(I)n agency proceedings settlements are frequently suggested by some, but not necessarily all, of the parties; if on examination they are found equitable by the regulatory agency, then the terms of the settlement form the substance of an order binding on all the parties, even though not all are in accord as to the result. This is in effect a "summary judgment" granted on "motion" by the litigants where there is no issue of fact.
463 F.2d at 1246.
It is clear from the record that the Administrative Law Judge carefully considered NOPSI's request for an evidentiary hearing in connection with the settlement in the first proceeding and expressly denied that request. J.A. at 316, et seq. Affirming the ALJ's decision, the Commission found that there was no need for a hearing because "(a) full evidentiary hearing has since taken place in United's subsequent rate increase proceeding, Docket No. RP77-107 .... The same parties and the same issues involved there are present in this case before us now." J.A. at 239 (Opinion and Order Approving Settlement Agreement in RP71-41, et al. at 10). Further explaining its rejection of NOPSI's request for a hearing, the Commission stated, "In this case, we have examined each of NOPSI's material objections and have concluded that its arguments either have no merit on their face or raise questions on subjects which have been determined previously as matters of policy generally applicable in all cases raising like issues and not requiring further hearing. Also, in light of the full hearings which took place in Docket No. RP77-107 on the issue of the allocation of charges by other pipe lines for transporting United's gas, we have no doubt that NOPSI has not been deprived of procedural due process." Id. at J.A. 275. The Commission found further that the decision in Pennsylvania Gas & Water Co. v. FPC, supra, supported its denial of a hearing and that NOPSI's opportunity to present its arguments through participation in the settlement conference and by filing comments with the Commission satisfied due process and statutory requirements.5 The Commission specifically found that "NOPSI's objections to the settlement agreement do not involve an issue of material fact." Id. at J.A. 281.
We find no error in the Commission's determination that NOPSI has not raised an issue of material fact which required a hearing in the first proceeding in addition to the hearing previously held in connection with the second proceeding. We therefore hold that the Commission's approval of the settlement agreement in the first proceeding, without conducting a formal evidentiary hearing specifically in connection with that proceeding, was proper.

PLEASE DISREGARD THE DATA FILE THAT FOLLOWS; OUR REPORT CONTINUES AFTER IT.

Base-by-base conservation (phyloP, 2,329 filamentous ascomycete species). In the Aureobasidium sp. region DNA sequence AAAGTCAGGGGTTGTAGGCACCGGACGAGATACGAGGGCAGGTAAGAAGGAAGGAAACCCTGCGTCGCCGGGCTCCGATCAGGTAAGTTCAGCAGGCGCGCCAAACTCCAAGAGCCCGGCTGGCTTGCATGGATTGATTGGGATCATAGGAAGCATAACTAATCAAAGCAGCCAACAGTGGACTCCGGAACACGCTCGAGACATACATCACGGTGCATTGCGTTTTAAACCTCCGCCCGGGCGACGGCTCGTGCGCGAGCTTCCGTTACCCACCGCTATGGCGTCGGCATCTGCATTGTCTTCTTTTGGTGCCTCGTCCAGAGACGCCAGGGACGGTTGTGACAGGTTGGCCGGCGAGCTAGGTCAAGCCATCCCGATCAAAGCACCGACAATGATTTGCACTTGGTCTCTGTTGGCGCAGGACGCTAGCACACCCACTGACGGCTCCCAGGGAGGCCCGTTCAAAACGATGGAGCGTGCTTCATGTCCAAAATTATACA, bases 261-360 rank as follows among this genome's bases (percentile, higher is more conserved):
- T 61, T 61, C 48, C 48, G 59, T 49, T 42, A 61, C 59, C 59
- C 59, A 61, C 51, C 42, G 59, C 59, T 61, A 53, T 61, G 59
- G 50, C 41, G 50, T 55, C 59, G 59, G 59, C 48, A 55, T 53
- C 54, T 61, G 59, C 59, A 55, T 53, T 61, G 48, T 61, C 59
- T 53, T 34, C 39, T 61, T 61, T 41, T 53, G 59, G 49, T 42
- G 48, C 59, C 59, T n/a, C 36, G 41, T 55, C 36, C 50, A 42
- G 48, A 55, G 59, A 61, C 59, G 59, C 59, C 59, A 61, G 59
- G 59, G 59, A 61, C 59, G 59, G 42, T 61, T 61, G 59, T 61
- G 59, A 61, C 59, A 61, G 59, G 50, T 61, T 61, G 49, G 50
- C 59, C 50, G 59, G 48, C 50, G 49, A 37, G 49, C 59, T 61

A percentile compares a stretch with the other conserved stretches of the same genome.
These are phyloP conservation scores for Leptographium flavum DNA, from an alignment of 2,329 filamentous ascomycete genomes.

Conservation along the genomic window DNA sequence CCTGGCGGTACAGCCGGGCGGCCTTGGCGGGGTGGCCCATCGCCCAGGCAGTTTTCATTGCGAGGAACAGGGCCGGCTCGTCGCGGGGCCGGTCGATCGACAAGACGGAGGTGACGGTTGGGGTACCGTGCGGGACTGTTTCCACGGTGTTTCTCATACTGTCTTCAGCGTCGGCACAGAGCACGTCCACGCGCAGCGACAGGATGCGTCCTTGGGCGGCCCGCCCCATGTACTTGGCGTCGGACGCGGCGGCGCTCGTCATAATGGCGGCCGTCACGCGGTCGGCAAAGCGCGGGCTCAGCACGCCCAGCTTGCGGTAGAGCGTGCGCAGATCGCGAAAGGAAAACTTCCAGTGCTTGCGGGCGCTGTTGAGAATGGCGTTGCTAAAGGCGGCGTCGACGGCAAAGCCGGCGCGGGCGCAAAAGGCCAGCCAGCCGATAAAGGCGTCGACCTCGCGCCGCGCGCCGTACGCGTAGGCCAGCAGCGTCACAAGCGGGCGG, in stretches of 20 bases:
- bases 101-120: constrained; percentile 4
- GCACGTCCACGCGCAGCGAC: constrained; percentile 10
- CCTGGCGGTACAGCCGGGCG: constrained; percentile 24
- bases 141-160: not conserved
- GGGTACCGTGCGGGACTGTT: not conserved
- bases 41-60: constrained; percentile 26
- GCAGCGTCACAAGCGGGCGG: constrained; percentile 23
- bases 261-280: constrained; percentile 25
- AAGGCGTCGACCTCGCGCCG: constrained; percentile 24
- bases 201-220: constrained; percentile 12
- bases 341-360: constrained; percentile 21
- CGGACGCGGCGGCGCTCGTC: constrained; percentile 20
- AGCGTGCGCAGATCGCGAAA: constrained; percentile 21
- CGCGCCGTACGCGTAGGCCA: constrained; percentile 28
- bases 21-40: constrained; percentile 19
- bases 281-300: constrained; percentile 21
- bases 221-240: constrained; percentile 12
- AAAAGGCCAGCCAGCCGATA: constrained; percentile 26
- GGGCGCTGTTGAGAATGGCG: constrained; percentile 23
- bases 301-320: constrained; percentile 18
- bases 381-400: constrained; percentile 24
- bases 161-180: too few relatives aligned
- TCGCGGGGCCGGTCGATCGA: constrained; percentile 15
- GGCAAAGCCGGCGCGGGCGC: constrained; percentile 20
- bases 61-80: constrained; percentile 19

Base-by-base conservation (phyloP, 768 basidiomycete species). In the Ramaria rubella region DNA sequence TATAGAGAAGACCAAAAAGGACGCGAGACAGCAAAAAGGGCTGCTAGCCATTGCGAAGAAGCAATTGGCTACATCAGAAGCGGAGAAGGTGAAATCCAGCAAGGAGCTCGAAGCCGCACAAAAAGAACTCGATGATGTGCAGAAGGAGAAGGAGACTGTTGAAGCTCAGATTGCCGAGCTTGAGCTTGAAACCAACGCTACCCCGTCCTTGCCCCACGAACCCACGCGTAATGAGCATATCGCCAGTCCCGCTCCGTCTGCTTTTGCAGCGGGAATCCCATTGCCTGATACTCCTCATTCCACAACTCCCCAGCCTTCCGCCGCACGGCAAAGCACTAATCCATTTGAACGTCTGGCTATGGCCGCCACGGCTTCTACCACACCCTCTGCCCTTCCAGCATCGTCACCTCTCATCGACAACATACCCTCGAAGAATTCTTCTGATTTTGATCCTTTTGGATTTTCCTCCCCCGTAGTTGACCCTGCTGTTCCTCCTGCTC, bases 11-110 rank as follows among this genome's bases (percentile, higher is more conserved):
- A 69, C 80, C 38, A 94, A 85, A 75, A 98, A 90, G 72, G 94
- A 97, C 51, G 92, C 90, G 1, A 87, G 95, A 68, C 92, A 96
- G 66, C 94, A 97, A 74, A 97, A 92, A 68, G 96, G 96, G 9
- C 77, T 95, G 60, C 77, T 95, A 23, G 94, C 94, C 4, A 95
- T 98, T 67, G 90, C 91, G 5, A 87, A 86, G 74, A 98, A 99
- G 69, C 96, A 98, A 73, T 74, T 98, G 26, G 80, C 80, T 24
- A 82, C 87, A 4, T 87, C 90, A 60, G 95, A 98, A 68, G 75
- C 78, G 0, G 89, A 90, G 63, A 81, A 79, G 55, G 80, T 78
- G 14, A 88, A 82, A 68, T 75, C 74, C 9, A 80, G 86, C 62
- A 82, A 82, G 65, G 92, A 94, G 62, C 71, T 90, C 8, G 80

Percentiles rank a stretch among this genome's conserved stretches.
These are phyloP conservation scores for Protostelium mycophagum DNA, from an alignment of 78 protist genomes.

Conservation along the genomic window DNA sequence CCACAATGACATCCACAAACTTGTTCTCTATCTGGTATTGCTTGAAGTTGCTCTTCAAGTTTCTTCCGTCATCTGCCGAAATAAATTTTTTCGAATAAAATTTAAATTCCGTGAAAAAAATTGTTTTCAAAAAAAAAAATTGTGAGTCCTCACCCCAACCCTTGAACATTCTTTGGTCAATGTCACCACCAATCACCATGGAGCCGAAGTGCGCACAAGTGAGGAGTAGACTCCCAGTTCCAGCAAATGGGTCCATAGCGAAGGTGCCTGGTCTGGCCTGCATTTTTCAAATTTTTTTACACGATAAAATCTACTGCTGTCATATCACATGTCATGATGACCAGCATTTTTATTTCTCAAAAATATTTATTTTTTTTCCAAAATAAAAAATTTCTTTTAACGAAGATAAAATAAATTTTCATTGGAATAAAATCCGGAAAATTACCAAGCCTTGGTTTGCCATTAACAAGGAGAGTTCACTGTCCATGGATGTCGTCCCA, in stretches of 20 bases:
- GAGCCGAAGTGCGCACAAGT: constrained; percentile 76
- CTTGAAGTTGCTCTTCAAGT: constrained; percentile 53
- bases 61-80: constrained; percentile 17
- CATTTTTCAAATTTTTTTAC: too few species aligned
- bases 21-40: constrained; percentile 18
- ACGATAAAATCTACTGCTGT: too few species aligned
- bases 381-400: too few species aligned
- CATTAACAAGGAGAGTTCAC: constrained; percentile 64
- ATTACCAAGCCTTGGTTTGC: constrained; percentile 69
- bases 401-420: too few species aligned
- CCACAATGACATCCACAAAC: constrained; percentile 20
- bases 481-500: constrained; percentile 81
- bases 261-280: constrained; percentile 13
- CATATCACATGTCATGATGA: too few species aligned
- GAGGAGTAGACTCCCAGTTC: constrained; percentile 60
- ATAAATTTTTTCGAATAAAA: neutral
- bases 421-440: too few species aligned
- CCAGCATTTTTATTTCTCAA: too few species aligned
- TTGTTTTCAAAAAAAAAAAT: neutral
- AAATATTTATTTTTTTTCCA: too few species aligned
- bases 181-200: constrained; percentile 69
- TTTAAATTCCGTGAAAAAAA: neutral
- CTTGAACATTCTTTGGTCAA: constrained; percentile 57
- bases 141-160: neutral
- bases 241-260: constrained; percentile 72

It is clear that NOPSI had an opportunity to present to the Commission NOPSI's opposition specifically directed to the settlement proposal in the first proceeding. It did so by filing a brief and testimony in opposition to the settlement agreement in the first proceeding (J.A. at 414-472), by filing comments opposing the settlement agreement (J.A. at 473-491), and by participating in settlement conferences in connection with that proceeding.
NOPSI claims, nevertheless, that factual disputes do exist thereby entitling NOPSI to an evidentiary hearing in connection with the settlement proposal in the first proceeding. NOPSI urges first that NOPSI consultant, Henry C. Owen, Jr., would have raised factual disagreements had he been able to testify during a hearing. Nopsi Reply Brief at 12. Next NOPSI argues that FERC staff witnesses, had they had the opportunity to testify at a hearing, would have raised fact disputes regarding cost of service, rate base, advance payments and rate of return in connection with the settlement of RP75-109, part of the first proceeding. Id. at 11. Finally, NOPSI argues that there was a factual dispute regarding the use of the cost allocation method. Id. at 11.
We remain unconvinced that there is any real substance to NOPSI's claim of the existence of material factual disputes which warrant a hearing beyond those issues addressed in the hearing in connection with the second proceeding. We consider each alleged factual dispute in turn.
With respect to Owen's testimony, NOPSI has not shown what specific disputes of fact Owen would have raised in his testimony.6 Nor has NOPSI shown how such disputes would be material. Accordingly, we are not persuaded that a hearing was necessary to allow Owen to testify.
With respect to alleged factual disputes regarding cost of service, rate base, advance payments and rate of return, we note initially that the ALJ certified to the Commission the exhibits which contained the staff testimony. J.A. at 354-5. Thus, the Commission had the benefit of the staff testimony when it evaluated the justness and reasonableness of the settlement proposal. The fact that the testimony in question presented differing figures for cost of service, rate base, advance payments and rate of return from the settlement figures for each category does not mean that a hearing was required to address those differences. Once again, NOPSI has failed to demonstrate that these differences in figures raise genuine issues of material fact. Our review of the transcript of the hearing before the Administrative Law Judge, at which NOPSI argued in favor of an evidentiary hearing (J.A. at 316-358), and our examination of the brief and testimony of New Orleans Public Service Commission In Opposition To Settlement Agreement (J.A. at 447-451) suggest to us that the differences in figures reflect disagreement in matters of policy rather than conflict in basic facts. Moreover, the testimony which NOPSI argues would create factual disputes warranting a hearing is not testimony of NOPSI's own witnesses but is, instead, testimony of FERC staff which was not addressed to the settlement proposal but was addressed to an earlier stage of the proceeding. J.A. at 353. In connection with his decision to certify the exhibits in question, the ALJ commented: